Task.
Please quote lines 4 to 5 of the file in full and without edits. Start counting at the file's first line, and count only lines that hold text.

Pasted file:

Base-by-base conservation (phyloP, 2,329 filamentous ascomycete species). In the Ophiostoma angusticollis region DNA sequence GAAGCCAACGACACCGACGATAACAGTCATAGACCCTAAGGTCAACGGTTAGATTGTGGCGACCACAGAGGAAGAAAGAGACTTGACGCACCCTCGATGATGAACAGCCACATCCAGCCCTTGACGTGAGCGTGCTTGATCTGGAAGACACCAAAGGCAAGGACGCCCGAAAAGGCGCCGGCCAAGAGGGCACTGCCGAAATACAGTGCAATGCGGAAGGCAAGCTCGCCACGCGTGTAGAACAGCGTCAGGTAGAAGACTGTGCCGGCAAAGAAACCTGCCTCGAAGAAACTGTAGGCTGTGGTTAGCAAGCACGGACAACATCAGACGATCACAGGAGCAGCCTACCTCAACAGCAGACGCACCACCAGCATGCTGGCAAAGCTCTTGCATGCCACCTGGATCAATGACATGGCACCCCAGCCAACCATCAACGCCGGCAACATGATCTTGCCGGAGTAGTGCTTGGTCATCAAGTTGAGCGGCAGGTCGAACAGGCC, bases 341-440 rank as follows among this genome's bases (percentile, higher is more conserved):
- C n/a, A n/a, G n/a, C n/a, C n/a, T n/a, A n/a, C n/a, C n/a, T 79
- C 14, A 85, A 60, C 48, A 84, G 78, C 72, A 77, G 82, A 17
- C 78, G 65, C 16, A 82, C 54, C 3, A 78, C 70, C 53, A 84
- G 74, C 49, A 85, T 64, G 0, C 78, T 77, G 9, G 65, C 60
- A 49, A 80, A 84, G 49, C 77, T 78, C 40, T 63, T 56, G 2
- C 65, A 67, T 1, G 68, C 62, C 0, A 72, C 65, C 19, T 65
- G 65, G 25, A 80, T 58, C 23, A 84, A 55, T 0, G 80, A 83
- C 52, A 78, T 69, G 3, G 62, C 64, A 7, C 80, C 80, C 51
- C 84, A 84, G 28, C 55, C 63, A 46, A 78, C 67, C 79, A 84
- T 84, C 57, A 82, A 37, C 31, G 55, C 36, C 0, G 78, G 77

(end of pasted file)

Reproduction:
- C 78, G 65, C 16, A 82, C 54, C 3, A 78, C 70, C 53, A 84
- G 74, C 49, A 85, T 64, G 0, C 78, T 77, G 9, G 65, C 60